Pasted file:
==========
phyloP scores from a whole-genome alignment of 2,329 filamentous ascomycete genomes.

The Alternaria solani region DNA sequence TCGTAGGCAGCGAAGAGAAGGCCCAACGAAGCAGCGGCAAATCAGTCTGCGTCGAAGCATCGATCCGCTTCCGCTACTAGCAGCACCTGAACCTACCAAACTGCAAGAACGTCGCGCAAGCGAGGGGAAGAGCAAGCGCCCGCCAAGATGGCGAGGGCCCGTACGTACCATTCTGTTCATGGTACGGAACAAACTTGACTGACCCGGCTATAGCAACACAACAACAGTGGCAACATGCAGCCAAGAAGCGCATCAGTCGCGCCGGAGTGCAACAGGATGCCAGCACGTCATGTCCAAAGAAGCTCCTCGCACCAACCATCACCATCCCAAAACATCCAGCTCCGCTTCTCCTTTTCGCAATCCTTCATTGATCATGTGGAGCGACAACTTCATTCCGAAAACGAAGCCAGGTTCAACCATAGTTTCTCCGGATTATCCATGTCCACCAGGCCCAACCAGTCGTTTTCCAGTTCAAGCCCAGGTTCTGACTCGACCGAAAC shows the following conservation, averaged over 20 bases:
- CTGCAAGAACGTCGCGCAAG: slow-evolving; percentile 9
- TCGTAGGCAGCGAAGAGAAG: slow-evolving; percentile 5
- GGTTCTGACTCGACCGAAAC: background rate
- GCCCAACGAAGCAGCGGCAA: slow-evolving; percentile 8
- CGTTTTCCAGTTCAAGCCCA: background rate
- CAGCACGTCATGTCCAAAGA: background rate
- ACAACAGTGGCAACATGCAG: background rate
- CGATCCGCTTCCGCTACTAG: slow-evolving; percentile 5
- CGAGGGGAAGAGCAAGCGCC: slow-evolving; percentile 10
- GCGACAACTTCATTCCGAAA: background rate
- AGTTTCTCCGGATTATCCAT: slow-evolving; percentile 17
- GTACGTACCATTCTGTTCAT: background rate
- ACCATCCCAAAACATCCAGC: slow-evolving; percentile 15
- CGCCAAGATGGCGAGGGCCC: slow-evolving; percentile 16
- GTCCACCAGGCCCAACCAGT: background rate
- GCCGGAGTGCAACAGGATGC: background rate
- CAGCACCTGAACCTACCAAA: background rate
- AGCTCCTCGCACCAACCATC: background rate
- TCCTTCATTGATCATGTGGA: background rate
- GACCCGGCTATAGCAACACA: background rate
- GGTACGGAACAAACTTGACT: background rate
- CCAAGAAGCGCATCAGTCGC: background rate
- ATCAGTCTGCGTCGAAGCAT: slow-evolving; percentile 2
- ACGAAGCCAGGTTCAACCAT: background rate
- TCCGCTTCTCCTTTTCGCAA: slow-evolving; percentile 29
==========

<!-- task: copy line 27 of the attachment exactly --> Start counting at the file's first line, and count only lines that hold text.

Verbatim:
- TCCGCTTCTCCTTTTCGCAA: slow-evolving; percentile 29